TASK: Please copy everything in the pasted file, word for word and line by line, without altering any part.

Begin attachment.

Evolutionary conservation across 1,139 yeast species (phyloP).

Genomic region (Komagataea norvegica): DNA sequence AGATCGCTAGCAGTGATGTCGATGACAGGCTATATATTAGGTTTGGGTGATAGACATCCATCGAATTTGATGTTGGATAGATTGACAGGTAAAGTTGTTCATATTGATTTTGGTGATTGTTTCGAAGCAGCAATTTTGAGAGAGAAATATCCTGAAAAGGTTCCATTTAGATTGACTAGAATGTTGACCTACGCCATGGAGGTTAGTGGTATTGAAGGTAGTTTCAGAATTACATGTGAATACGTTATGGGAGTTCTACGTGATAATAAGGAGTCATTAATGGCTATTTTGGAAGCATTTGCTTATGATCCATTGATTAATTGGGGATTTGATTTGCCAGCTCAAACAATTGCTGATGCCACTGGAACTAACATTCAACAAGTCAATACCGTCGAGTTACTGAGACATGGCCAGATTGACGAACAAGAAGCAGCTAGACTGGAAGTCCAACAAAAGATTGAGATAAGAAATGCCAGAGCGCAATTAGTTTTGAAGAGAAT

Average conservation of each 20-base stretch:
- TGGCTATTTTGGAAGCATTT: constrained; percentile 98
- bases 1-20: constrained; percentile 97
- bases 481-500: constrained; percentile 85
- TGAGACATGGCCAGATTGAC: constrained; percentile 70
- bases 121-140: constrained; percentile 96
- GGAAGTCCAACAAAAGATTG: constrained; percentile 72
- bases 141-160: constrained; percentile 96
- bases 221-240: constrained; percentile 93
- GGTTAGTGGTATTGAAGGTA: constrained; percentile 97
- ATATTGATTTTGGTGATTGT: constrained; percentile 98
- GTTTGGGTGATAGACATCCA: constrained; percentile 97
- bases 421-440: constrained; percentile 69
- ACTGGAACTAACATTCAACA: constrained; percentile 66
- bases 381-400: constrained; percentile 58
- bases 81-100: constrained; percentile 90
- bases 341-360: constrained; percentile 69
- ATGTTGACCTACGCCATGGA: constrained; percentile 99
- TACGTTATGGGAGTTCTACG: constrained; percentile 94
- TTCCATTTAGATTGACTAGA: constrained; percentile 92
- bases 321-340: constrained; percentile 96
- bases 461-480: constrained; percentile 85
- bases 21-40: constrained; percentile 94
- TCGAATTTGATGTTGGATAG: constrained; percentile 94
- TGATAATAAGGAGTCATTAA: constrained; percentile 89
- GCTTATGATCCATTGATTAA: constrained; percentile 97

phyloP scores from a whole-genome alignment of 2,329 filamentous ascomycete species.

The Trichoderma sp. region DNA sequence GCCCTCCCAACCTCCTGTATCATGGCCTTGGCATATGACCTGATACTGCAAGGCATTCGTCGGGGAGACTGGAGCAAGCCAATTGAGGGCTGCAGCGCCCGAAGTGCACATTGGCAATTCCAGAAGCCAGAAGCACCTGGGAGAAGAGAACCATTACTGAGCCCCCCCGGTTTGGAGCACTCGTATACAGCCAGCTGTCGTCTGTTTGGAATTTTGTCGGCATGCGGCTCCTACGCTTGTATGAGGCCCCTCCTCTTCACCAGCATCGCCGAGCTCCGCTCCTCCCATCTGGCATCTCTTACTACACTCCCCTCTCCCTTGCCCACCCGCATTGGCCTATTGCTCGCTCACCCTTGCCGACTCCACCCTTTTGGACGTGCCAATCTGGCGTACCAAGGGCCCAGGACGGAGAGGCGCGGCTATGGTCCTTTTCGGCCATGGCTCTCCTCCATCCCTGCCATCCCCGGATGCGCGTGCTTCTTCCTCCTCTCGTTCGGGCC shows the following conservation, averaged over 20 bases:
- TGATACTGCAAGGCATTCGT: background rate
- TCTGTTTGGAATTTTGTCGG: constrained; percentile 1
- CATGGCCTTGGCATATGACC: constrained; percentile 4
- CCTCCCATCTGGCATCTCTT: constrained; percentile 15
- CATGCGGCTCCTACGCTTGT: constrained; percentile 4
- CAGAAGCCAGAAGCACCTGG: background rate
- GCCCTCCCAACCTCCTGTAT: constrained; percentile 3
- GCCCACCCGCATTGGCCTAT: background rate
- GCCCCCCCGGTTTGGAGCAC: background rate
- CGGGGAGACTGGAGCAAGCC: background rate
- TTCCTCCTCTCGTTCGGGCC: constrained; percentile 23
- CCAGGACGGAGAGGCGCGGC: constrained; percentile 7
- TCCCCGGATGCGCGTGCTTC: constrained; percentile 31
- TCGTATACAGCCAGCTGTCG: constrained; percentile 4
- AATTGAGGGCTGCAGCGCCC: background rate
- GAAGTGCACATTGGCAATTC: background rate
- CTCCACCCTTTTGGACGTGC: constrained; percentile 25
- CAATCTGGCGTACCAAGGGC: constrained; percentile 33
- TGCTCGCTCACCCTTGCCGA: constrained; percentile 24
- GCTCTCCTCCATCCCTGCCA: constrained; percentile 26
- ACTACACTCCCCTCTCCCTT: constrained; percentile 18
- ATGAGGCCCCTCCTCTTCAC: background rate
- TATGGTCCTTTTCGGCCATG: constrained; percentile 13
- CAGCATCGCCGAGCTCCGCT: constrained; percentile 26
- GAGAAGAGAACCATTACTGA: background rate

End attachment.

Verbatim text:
Evolutionary conservation across 1,139 yeast species (phyloP).

Genomic region (Komagataea norvegica): DNA sequence AGATCGCTAGCAGTGATGTCGATGACAGGCTATATATTAGGTTTGGGTGATAGACATCCATCGAATTTGATGTTGGATAGATTGACAGGTAAAGTTGTTCATATTGATTTTGGTGATTGTTTCGAAGCAGCAATTTTGAGAGAGAAATATCCTGAAAAGGTTCCATTTAGATTGACTAGAATGTTGACCTACGCCATGGAGGTTAGTGGTATTGAAGGTAGTTTCAGAATTACATGTGAATACGTTATGGGAGTTCTACGTGATAATAAGGAGTCATTAATGGCTATTTTGGAAGCATTTGCTTATGATCCATTGATTAATTGGGGATTTGATTTGCCAGCTCAAACAATTGCTGATGCCACTGGAACTAACATTCAACAAGTCAATACCGTCGAGTTACTGAGACATGGCCAGATTGACGAACAAGAAGCAGCTAGACTGGAAGTCCAACAAAAGATTGAGATAAGAAATGCCAGAGCGCAATTAGTTTTGAAGAGAAT

Average conservation of each 20-base stretch:
- TGGCTATTTTGGAAGCATTT: constrained; percentile 98
- bases 1-20: constrained; percentile 97
- bases 481-500: constrained; percentile 85
- TGAGACATGGCCAGATTGAC: constrained; percentile 70
- bases 121-140: constrained; percentile 96
- GGAAGTCCAACAAAAGATTG: constrained; percentile 72
- bases 141-160: constrained; percentile 96
- bases 221-240: constrained; percentile 93
- GGTTAGTGGTATTGAAGGTA: constrained; percentile 97
- ATATTGATTTTGGTGATTGT: constrained; percentile 98
- GTTTGGGTGATAGACATCCA: constrained; percentile 97
- bases 421-440: constrained; percentile 69
- ACTGGAACTAACATTCAACA: constrained; percentile 66
- bases 381-400: constrained; percentile 58
- bases 81-100: constrained; percentile 90
- bases 341-360: constrained; percentile 69
- ATGTTGACCTACGCCATGGA: constrained; percentile 99
- TACGTTATGGGAGTTCTACG: constrained; percentile 94
- TTCCATTTAGATTGACTAGA: constrained; percentile 92
- bases 321-340: constrained; percentile 96
- bases 461-480: constrained; percentile 85
- bases 21-40: constrained; percentile 94
- TCGAATTTGATGTTGGATAG: constrained; percentile 94
- TGATAATAAGGAGTCATTAA: constrained; percentile 89
- GCTTATGATCCATTGATTAA: constrained; percentile 97

phyloP scores from a whole-genome alignment of 2,329 filamentous ascomycete species.

The Trichoderma sp. region DNA sequence GCCCTCCCAACCTCCTGTATCATGGCCTTGGCATATGACCTGATACTGCAAGGCATTCGTCGGGGAGACTGGAGCAAGCCAATTGAGGGCTGCAGCGCCCGAAGTGCACATTGGCAATTCCAGAAGCCAGAAGCACCTGGGAGAAGAGAACCATTACTGAGCCCCCCCGGTTTGGAGCACTCGTATACAGCCAGCTGTCGTCTGTTTGGAATTTTGTCGGCATGCGGCTCCTACGCTTGTATGAGGCCCCTCCTCTTCACCAGCATCGCCGAGCTCCGCTCCTCCCATCTGGCATCTCTTACTACACTCCCCTCTCCCTTGCCCACCCGCATTGGCCTATTGCTCGCTCACCCTTGCCGACTCCACCCTTTTGGACGTGCCAATCTGGCGTACCAAGGGCCCAGGACGGAGAGGCGCGGCTATGGTCCTTTTCGGCCATGGCTCTCCTCCATCCCTGCCATCCCCGGATGCGCGTGCTTCTTCCTCCTCTCGTTCGGGCC shows the following conservation, averaged over 20 bases:
- TGATACTGCAAGGCATTCGT: background rate
- TCTGTTTGGAATTTTGTCGG: constrained; percentile 1
- CATGGCCTTGGCATATGACC: constrained; percentile 4
- CCTCCCATCTGGCATCTCTT: constrained; percentile 15
- CATGCGGCTCCTACGCTTGT: constrained; percentile 4
- CAGAAGCCAGAAGCACCTGG: background rate
- GCCCTCCCAACCTCCTGTAT: constrained; percentile 3
- GCCCACCCGCATTGGCCTAT: background rate
- GCCCCCCCGGTTTGGAGCAC: background rate
- CGGGGAGACTGGAGCAAGCC: background rate
- TTCCTCCTCTCGTTCGGGCC: constrained; percentile 23
- CCAGGACGGAGAGGCGCGGC: constrained; percentile 7
- TCCCCGGATGCGCGTGCTTC: constrained; percentile 31
- TCGTATACAGCCAGCTGTCG: constrained; percentile 4
- AATTGAGGGCTGCAGCGCCC: background rate
- GAAGTGCACATTGGCAATTC: background rate
- CTCCACCCTTTTGGACGTGC: constrained; percentile 25
- CAATCTGGCGTACCAAGGGC: constrained; percentile 33
- TGCTCGCTCACCCTTGCCGA: constrained; percentile 24
- GCTCTCCTCCATCCCTGCCA: constrained; percentile 26
- ACTACACTCCCCTCTCCCTT: constrained; percentile 18
- ATGAGGCCCCTCCTCTTCAC: background rate
- TATGGTCCTTTTCGGCCATG: constrained; percentile 13
- CAGCATCGCCGAGCTCCGCT: constrained; percentile 26
- GAGAAGAGAACCATTACTGA: background rate